Mom falls for secret shopper scamPosted: Updated:
PHOENIX -- 3 On Your Side has a warning about a scam that just won't go away.
You look at a scam like this and you say, "No one will fall for that."
But we live in desperate times. People are out of work, they're losing their homes, they need money. Then, out of nowhere, you get a job offer as a secret shopper.
Rebecca Hulen has three kids and says she can't afford to work outside of the home because daycare is just too expensive.
So Hulen filled out some online surveys to make a few bucks here and there and even entered multiple sweepstakes -- anything to help her family out.
"I was desperate, so I was doing anything to see what was real and I just got a letter in the mail," Hulen said.
The letter was a job offer as a secret shopper and with the letter was a check for $4,000.
Her job? Simply deposit the check into her bank account then go to a Western Union office and evaluate Western Union's customer service by wiring $3,600 back to the company that hired her. The remaining $400 she could keep for her time.
It sounded too good to be true.
"The whole thing was $400 a job and I thought 'what's the catch?" Hulen said. "And they said, 'Well, you can only do three [evaluations] a month."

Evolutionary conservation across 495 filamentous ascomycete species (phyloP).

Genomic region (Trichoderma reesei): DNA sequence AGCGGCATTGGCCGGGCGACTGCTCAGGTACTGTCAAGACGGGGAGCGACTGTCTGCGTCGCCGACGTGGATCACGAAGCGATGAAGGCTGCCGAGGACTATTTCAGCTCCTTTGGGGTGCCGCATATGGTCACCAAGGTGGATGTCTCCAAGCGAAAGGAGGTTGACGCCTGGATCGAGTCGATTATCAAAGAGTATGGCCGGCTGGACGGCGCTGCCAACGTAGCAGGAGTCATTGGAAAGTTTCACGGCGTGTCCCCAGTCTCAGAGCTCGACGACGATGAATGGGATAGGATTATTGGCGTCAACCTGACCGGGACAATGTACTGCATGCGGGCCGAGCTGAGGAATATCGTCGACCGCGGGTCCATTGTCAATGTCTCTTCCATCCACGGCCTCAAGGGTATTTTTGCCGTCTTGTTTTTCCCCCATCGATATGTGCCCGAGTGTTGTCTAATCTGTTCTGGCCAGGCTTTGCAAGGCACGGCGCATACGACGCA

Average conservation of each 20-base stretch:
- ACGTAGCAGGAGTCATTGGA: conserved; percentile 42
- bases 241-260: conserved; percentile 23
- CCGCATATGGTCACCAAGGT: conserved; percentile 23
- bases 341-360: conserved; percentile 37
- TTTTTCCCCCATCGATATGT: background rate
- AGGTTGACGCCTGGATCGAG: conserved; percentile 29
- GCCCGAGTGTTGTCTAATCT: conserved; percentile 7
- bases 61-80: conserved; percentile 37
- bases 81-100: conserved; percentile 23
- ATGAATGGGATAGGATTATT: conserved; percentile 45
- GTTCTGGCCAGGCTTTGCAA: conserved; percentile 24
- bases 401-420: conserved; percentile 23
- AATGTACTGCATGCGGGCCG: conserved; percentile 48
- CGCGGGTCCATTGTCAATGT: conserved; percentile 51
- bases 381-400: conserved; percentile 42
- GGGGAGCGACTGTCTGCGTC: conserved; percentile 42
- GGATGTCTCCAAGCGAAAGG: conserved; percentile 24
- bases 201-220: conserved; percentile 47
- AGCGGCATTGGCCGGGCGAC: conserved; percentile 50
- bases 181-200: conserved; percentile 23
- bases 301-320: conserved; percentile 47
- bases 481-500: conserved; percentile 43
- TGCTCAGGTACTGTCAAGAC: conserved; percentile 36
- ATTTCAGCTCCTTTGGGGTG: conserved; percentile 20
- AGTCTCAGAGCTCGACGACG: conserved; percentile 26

So, Hulen says she deposited the check and performed her first evaluation at Western Union by wiring $3,600 to her new employer.
But days later, Hulen got a phone call from her bank.
"After I sent the money, the bank called me back and told me that there had been a fraudulent check deposited into my account and I needed to come in and talk with someone," she said.
But remember, Hulen had already wired $3,600 -- money she will never see again.
"With these sorts of things you kind of convince yourself no, no, it's not a scam, they're wrong and then you feel really, really stupid for falling for it," she said.
I've done this story before, but I probably get one or two e-mails a week from people who fall victim to the secret shopper scam so it was certainly time to remind everyone again to not fall for it.